IMS Health buys analytics company TTC
IMS Health said it has acquired benchmarking solutions and analytics company TTC that helps life science companies around the world plan for and negotiate costs of clinical trials.
The leading provider of information, services and Analytics Company will integrate its evidence-based, anonymized patient and treatment outcomes insights with TTC’s comprehensive cost drawn from companies that conduct nearly 80% of all the commercial clinical studies.
Philadelphia-based TTC offers its clients a robust set of clinical trial benchmarks, budgeting and negotiating tools to enhance the speed, efficiency and cost-effectiveness of their trial planning and management activities.
The benchmarking solutions firm maintains the world’s largest clinical grant benchmarking and negotiation database namely GrantPlan. It also serves 17 of the top 20 pharmaceutical companies and eight of the ten largest contract research companies.
Andrew Kress, Senior Vice President, Healthcare Value Solutions, IMS, said, “This acquisition marks an important step in further expanding IMS’s capabilities in the pharma R&D space.” Mr. Kress also said, “This combination of TTC’s portfolio and IMS information assets will fuel ongoing innovation, enabling clients to base vital budgeting and negotiation decision on real-world data and benchmarks.”
TTC’s benchmark data and budgeting services will be available through IMS’s clinical trial optimization unit, part of the company’s Healthcare Value Solutions business, the news reports said.
Harold Glass, PhD, TTC President said, “We’re extremely pleased to join the IMS team.” Mr. Glass also said, “Our clients are actively seeking more data and analytics to guide their decision making and drive improvements in a process that today is highly inefficient.” “This combination makes IMS a leading partner for healthcare organizations in the planning and execution of clinical trials built on an evidence-based foundation,” he added.
IMS Health is a global company providing information, services, and technology for the healthcare industry.
NHS trials test that predicts sepsis 3 days in advance
A new test that can predict sepsis before the patient develops symptoms is being trialled at a National Health Service (NHS) hospital in the south of England.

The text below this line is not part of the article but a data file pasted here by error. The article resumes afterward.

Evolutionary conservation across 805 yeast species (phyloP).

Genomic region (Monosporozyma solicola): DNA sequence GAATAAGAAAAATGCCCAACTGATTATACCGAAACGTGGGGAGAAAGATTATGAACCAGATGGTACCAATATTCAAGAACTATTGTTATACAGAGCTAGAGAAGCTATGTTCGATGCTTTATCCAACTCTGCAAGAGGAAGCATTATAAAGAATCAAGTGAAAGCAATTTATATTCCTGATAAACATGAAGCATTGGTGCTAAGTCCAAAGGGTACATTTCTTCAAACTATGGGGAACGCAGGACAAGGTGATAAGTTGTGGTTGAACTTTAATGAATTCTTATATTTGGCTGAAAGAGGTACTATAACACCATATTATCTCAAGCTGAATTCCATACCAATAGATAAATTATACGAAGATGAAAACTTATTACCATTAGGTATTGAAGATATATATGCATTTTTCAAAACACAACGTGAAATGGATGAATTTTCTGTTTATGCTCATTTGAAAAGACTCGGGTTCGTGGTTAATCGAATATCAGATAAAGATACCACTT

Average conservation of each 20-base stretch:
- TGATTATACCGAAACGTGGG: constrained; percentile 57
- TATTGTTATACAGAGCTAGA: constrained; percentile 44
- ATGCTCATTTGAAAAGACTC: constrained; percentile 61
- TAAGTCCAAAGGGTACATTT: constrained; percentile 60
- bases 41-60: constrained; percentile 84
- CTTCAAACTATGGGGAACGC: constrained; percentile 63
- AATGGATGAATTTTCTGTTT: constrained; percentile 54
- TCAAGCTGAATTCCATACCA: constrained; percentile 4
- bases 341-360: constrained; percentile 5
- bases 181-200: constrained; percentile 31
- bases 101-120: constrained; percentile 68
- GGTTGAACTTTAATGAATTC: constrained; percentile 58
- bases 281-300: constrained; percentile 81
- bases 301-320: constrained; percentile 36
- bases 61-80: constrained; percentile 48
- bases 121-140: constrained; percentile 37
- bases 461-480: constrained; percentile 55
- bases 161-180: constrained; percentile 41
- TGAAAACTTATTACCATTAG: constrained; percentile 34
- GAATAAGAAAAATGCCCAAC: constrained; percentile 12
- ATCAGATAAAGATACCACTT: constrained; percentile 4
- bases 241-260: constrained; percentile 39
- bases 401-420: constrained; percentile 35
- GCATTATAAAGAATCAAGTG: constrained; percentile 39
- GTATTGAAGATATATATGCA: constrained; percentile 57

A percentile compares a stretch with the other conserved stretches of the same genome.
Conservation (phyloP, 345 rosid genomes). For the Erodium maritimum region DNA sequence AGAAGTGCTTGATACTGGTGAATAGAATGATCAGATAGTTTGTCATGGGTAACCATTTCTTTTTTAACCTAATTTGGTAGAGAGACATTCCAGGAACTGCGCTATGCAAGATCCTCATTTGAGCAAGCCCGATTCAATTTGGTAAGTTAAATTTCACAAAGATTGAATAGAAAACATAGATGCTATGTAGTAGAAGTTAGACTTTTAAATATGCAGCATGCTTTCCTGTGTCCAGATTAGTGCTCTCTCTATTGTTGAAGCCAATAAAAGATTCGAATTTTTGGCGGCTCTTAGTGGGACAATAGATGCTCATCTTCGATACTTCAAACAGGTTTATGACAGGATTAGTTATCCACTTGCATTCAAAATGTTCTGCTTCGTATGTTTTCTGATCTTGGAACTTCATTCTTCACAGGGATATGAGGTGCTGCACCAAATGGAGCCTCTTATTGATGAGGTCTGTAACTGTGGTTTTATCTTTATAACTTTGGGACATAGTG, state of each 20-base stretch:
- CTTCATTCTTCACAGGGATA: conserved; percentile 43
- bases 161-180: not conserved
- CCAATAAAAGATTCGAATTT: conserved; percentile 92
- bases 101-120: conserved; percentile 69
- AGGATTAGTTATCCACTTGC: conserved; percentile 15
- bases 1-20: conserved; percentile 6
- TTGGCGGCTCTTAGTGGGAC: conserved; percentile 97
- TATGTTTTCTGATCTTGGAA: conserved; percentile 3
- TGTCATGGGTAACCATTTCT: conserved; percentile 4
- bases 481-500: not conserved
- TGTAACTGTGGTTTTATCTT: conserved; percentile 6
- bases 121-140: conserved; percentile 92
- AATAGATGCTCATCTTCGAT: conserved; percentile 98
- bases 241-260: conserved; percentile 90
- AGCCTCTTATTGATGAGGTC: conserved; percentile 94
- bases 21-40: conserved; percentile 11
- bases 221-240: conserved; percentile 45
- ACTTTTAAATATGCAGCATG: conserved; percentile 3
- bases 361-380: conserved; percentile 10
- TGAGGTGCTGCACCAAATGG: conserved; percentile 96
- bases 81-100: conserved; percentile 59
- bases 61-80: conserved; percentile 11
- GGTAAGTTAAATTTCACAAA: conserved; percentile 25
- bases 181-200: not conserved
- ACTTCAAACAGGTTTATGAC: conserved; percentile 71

Clinicians at Portsmouth’s Queen Alexandra Hospital are leading medical trials of the blood test, which they hope will help them save thousands of lives a year.
The test is being developed by government spin-out company Presymptom Health, but the research began over 10 years ago at the Defence Science and Technology Laboratory (Dstl). This included a study of 4,385 patients and more than 70,000 samples, the largest study of its kind at the time.
From the samples taken, a clinical biobank and database were generated and then mined using machine learning to identify biomarker signatures that could predict the onset of sepsis. The researchers found they were able to provide an early warning of sepsis up to three days ahead of illness with an accuracy of up to 90%.
Unlike most other tests, Presymptom Health identifies the patient’s response to the disease as opposed to detecting the pathogen. This is an important differentiator, as sepsis occurs as a result of the patient's immune system’s overreaction to an infection or injury, which can then cause life-threatening organ dysfunction.
Worldwide, an estimated 49 million people a year contract sepsis, while in the UK almost two million patients admitted to hospital each year are thought to be at risk of developing the condition. If Presymptom's test is effective, it could save billions of pounds globally and improve clinical outcomes for millions of sepsis patients.
The initial trials at Queen Alexandra Hospital will last 12 months, with two other sites planned to go live this summer. Up to 600 patients admitted to hospital with respiratory tract infections will be given the option to participate in the trial. The data collected will be independently assessed and used to refine and validate the test, which could be available for broader NHS use within two years.
If successful, this test could also identify sepsis arising from other infections before symptoms appear, which could potentially include future waves of COVID-19 and other pandemics.
Dr Roman Lukaszewski, the lead Dstl scientist behind the innovation, said: “It is incredible to see this test, which we had originally begun to develop to help service personnel survive injury and infection on the front line, is now being used for the wider UK population, including those fighting COVID-19.”